Edgar Vaudeville’s Food Notes for Spring

A French chef Spots trends on both sides of the pond.

By Christine Stoddard

Chef and food ambassador Edgar Vaudeville’s binational experience in New York and France has groomed him for a career in spotting trends on both sides of the pond. When I asked him what he sees trending in big apple restaurants these days, he had an immediate answer.

“I believe that people are looking for something much simpler in terms of the right quality from the right farmer or the right producer,” he says. “They just want to have it twisted from a different angle according to a particular culinary flair.” So it’s not that Thai food is in or Indian food is in per se; rather, quality Thai food and quality Indian food are in.

“People want the producer to be super and they want to know everything about the product and everything about the producer,” says Vaudeville. “So if they order vegetables, they want to know if they’re [organic] and where they’re being grown.”

In many cases, Vaudeville warns against foods that too elaborate in seasoning. “Normally, you should get worried when you see a dish with all sorts of sauces and flavors,” he says. “It usually means they are trying to cover [the meat], and that there is something fake.” Ideally, simple is better. “Get the best ingredients and cook it the right way with minimum seasoning.”

Romanée Conti, the most well known and expensive vineyard in the region.

So where can you get the freshest and most innovative meals now? Foodies take note: You might have to board a plane to a new town in order to enjoy the latest and greatest culinary sensations. Vaudeville believes that New York City’s high rent is pushing many independently owned restaurants out of the big apple. In some cases, they are not able to open in Manhattan or even Brooklyn or trendier neighborhoods in Queens at all. Because of this, Vaudeville is noticing an uptick in high-end, farm-to-table restaurants in smaller cities, such as Los Angeles and Miami. Lower rent gives chefs more freedom to play and maybe even more attention than they would receive in Manhattan’s supersaturated market.

“Big restaurants that are focusing on cutting costs and increasing revenue [rather than food quality] are killing New York’s market,” says Vaudeville. Of course, not all is lost. He still thinks New York can be a place for quality and creativity in food, as long as there are discerning restaurant-goers to support their favorite establishments.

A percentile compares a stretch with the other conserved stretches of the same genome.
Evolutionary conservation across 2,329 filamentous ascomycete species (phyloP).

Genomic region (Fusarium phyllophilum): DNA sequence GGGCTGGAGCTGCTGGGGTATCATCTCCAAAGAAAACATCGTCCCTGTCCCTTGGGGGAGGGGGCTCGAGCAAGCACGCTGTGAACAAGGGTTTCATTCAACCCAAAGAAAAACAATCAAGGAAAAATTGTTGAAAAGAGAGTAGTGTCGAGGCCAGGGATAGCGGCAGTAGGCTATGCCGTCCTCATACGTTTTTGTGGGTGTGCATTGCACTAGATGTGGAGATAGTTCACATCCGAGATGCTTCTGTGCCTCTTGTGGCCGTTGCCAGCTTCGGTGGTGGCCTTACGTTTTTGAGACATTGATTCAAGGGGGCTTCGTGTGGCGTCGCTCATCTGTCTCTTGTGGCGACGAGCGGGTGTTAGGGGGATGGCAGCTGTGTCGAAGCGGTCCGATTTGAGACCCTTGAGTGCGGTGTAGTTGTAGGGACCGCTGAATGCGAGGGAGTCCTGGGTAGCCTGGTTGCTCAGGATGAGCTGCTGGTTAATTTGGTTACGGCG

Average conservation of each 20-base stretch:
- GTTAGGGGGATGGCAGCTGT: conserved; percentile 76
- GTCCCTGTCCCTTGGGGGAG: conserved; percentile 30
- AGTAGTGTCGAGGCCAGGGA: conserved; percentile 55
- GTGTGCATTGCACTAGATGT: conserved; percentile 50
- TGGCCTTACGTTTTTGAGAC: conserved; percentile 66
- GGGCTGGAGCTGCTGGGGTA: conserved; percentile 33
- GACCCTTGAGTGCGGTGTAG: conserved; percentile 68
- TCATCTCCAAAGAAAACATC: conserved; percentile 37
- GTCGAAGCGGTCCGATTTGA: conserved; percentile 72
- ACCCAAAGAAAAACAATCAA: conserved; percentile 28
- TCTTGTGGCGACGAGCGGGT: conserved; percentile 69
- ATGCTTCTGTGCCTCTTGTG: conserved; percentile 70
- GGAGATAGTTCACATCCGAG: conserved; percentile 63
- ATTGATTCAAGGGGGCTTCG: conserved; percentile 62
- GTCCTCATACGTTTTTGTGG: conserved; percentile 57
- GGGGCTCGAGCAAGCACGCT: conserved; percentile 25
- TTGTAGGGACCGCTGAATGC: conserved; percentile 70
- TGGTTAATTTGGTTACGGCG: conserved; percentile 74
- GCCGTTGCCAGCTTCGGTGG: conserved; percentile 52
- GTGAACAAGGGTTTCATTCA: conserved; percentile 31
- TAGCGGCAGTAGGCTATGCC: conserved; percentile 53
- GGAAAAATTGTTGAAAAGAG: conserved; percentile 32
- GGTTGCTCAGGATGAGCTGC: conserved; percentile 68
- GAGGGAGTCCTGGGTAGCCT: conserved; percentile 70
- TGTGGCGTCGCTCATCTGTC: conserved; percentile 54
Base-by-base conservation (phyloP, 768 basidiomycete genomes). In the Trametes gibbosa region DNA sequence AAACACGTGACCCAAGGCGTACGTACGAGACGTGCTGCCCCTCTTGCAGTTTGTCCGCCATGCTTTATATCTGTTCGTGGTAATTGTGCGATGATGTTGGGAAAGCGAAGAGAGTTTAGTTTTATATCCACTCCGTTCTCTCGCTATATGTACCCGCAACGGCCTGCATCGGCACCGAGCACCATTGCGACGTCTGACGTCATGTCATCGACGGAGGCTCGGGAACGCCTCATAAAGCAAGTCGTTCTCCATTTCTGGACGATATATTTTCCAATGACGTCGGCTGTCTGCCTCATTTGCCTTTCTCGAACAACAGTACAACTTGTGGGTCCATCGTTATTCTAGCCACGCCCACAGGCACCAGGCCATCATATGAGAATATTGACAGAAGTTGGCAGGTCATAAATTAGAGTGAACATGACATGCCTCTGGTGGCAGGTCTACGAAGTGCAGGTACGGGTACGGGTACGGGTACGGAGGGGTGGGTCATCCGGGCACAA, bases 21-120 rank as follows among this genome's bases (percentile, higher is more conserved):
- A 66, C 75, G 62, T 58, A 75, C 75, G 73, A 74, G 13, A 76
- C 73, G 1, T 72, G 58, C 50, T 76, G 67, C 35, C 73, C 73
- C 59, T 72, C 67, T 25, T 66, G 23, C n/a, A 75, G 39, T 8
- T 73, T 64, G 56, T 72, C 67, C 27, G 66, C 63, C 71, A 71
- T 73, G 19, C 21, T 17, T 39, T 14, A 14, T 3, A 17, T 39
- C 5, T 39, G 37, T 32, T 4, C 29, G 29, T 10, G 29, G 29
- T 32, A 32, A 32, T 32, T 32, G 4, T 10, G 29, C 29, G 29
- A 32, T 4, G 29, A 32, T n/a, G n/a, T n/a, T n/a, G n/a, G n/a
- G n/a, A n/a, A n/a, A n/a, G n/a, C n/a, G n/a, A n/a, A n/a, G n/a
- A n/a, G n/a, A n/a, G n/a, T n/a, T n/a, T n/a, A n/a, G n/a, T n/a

The town of Beaune, France is surrounded by world renowned vineyards. It is a place which only locals know of to take beautiful walks or jogs in the morning.

Despite the American trend toward healthy food, Vaudeville has noticed the rise of the hamburger in France. “The burger is coming very strong, not in Paris but in other major cities like Lyon and Dijon,” he says. “They are putting a twist on it by putting the cheese and meat of the region. I’ve been very surprised by the quality. They’re really good, quality burgers.”

That is not to say that the farm-to-table trend has hit France. Vaudeville cites one Italian-style restaurant called Big Mamma as an example of an establishment taking the farm-to-table trend to the extreme. “They take their own truck and pick up products from Italy and dispatch them to their locations in Paris,” he says, adding that the locally owned chain is très popular. “And there’s a line outside with no reservations.”

Edgar’s new hotel and restaurant in Beaune, France.

Vaudeville is hoping for similar success at his new restaurant in Beaune, France, at the heart of the country’s Burgundy region. With 17 years of experience in the hospitality industry and achievements such reopening the bar at Hôtel Le Bristol in Paris, it’s likely his dream will come true.

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